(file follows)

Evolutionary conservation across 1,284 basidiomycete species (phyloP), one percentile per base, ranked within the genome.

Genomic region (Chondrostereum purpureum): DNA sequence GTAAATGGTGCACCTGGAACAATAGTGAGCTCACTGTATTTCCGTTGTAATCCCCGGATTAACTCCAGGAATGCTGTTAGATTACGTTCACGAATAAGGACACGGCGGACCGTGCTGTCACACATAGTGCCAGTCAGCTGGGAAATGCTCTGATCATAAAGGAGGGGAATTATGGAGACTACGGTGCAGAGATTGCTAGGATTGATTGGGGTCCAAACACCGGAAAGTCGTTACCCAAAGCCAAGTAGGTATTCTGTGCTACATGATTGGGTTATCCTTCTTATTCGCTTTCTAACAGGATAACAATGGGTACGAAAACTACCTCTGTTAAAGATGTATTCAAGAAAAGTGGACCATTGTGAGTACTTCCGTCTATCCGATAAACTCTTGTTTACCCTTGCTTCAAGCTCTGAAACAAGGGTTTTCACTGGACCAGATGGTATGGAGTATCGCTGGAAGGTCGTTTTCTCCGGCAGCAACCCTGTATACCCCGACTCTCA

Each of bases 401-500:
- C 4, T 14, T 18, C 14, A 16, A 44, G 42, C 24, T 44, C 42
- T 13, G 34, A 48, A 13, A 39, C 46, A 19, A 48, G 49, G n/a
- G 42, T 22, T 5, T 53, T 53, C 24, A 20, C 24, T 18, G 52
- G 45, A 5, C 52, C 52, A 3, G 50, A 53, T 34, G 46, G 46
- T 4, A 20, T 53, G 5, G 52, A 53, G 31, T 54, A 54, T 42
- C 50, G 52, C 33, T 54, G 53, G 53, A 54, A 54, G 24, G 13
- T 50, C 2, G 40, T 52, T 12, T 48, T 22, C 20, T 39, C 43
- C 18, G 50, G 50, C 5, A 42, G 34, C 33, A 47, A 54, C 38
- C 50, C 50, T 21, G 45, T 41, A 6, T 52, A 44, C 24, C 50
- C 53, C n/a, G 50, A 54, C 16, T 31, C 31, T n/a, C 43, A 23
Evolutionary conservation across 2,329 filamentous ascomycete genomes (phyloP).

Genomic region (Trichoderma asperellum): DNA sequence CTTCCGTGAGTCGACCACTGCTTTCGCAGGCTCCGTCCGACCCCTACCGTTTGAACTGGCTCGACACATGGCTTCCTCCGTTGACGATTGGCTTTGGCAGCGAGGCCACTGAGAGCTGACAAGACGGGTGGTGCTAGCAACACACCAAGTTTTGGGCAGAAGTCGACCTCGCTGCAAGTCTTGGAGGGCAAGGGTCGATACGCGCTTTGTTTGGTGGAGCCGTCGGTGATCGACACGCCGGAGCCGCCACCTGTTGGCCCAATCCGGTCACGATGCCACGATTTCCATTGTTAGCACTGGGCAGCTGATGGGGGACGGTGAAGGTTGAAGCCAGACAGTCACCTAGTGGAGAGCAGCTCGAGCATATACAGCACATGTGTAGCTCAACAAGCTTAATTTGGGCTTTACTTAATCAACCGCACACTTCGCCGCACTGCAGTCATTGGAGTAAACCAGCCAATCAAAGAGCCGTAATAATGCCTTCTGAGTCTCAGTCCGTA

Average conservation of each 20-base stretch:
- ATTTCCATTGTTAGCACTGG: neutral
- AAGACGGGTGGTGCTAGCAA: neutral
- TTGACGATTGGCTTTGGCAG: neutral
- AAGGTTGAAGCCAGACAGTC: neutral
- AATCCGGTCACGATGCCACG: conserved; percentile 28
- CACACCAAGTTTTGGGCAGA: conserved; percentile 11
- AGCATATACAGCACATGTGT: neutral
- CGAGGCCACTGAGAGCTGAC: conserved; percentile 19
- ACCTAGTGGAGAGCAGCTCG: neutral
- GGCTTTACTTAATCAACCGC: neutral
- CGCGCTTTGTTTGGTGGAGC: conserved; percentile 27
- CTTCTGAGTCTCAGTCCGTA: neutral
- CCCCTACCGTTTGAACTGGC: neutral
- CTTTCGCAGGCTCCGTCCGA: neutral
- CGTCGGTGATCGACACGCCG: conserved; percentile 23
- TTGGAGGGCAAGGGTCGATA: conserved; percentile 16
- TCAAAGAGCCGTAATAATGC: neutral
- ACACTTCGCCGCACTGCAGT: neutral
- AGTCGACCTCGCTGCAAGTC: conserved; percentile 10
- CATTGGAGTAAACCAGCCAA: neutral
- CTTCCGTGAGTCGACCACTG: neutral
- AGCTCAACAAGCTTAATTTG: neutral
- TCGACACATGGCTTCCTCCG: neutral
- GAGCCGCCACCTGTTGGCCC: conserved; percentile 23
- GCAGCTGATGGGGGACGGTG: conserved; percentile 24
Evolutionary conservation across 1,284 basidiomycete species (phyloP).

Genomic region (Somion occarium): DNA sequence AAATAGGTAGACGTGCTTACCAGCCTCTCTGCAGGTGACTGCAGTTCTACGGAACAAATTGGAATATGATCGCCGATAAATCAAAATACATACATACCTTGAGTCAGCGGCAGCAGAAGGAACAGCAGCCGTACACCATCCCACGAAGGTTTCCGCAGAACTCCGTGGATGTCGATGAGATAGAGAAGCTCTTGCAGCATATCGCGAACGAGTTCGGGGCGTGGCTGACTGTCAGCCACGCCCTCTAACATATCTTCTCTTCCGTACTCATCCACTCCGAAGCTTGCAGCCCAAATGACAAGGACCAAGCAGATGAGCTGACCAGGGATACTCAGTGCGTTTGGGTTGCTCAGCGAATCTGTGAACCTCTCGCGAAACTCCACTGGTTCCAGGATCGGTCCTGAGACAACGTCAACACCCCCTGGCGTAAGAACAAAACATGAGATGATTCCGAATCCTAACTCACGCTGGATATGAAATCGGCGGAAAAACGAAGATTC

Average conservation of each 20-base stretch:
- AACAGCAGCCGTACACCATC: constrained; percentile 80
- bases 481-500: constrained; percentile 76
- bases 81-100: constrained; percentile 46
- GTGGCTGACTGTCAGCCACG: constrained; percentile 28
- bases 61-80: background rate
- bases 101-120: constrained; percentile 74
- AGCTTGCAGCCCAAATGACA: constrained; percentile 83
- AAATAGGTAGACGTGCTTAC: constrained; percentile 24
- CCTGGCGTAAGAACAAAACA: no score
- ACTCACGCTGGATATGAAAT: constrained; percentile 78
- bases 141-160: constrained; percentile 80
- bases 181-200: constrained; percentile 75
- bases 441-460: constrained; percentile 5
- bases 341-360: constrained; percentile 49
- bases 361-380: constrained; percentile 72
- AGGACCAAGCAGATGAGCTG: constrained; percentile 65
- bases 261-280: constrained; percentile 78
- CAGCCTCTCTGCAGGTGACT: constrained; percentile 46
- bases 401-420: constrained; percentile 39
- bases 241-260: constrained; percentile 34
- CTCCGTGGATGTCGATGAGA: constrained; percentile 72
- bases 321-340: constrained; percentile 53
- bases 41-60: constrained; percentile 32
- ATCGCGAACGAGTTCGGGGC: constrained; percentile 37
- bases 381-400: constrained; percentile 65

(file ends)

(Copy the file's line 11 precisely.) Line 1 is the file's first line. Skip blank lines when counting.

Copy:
- C 18, G 50, G 50, C 5, A 42, G 34, C 33, A 47, A 54, C 38